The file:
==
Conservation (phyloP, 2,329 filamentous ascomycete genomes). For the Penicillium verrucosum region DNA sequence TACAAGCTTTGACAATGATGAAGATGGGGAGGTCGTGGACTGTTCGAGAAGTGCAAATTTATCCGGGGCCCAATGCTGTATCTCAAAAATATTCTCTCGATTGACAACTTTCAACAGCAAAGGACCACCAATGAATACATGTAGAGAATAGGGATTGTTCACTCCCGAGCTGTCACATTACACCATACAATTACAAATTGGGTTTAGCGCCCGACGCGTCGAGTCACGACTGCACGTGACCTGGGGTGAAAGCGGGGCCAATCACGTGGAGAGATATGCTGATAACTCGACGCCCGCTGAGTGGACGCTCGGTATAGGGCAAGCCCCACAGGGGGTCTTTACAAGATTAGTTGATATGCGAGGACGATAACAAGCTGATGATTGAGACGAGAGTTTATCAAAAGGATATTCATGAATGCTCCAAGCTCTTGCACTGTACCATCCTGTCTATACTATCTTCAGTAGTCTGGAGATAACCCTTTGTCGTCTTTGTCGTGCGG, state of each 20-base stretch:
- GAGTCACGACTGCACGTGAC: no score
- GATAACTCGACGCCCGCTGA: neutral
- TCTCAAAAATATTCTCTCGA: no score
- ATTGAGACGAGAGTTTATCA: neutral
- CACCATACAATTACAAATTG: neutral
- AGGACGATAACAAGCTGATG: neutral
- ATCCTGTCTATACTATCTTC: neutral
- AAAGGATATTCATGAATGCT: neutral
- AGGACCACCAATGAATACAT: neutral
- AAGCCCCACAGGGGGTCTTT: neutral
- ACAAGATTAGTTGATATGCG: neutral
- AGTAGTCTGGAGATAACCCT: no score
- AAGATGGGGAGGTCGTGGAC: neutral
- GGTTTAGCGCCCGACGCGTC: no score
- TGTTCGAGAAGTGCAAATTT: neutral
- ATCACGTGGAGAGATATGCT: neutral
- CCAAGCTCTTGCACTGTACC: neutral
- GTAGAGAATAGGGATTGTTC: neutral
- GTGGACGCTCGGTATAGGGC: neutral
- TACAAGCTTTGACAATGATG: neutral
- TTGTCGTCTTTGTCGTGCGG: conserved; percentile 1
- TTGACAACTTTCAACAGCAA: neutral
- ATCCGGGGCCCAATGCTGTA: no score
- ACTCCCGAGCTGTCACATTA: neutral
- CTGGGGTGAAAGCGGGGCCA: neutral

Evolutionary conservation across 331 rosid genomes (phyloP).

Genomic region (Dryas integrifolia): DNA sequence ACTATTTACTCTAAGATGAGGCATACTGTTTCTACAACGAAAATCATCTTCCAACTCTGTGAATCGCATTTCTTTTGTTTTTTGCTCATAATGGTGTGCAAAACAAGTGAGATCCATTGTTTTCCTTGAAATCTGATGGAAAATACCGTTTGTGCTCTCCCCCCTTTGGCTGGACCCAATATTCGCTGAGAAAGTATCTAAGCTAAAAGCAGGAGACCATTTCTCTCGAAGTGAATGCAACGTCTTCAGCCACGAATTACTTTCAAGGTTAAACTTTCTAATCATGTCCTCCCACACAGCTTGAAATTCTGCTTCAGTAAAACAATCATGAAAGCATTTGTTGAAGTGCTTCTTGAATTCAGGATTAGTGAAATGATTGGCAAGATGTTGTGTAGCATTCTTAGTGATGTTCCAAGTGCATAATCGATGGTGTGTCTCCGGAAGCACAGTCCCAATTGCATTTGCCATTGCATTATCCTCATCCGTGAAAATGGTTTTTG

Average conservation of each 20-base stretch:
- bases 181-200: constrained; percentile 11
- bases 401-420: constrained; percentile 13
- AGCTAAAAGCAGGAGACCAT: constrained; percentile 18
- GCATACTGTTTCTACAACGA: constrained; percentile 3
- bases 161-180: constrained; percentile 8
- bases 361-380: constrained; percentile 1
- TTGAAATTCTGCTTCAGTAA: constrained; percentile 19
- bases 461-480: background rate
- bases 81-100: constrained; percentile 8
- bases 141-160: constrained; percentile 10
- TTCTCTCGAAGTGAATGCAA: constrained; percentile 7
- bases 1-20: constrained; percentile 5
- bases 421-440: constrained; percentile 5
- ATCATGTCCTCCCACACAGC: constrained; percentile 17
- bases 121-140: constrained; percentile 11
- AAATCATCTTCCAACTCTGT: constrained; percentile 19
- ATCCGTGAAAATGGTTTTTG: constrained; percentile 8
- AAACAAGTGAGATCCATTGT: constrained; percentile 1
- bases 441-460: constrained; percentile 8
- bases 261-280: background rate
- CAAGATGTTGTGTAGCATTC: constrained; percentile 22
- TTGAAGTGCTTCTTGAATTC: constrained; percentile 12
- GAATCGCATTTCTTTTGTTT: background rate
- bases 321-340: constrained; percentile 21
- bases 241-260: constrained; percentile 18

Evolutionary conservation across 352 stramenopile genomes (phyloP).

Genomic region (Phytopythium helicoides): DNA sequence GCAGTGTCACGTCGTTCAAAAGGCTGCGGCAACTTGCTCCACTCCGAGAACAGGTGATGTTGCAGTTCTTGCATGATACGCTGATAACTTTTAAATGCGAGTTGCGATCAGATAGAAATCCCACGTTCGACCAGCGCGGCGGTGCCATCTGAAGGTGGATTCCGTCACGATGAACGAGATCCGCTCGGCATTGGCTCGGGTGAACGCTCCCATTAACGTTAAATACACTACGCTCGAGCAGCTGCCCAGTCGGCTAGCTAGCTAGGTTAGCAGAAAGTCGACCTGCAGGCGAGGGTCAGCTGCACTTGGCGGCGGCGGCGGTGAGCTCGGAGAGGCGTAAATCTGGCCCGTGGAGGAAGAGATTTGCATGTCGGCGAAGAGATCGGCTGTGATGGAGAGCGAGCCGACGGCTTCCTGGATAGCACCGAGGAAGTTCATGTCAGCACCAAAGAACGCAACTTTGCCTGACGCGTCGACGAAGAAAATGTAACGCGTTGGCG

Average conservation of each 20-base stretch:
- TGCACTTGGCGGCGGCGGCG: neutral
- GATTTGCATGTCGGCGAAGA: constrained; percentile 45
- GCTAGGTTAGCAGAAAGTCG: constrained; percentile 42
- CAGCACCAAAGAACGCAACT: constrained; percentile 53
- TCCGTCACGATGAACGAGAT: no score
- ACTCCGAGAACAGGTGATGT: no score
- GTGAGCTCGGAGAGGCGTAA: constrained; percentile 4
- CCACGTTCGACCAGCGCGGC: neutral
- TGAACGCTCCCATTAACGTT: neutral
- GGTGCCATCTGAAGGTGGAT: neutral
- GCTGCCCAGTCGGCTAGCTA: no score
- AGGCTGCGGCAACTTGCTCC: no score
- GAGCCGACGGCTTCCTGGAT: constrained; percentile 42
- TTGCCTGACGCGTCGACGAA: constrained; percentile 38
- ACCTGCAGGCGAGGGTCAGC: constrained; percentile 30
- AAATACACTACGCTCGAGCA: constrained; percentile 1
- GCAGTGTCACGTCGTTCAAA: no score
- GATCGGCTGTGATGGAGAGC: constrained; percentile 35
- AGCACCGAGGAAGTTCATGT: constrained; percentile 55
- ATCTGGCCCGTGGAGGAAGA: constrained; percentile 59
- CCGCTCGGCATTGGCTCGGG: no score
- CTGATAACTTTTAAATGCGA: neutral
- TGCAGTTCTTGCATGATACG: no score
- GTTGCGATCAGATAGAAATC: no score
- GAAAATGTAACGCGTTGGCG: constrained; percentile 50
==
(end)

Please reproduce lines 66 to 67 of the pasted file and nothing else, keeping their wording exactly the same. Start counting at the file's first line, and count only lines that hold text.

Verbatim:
- TGAACGCTCCCATTAACGTT: neutral
- GGTGCCATCTGAAGGTGGAT: neutral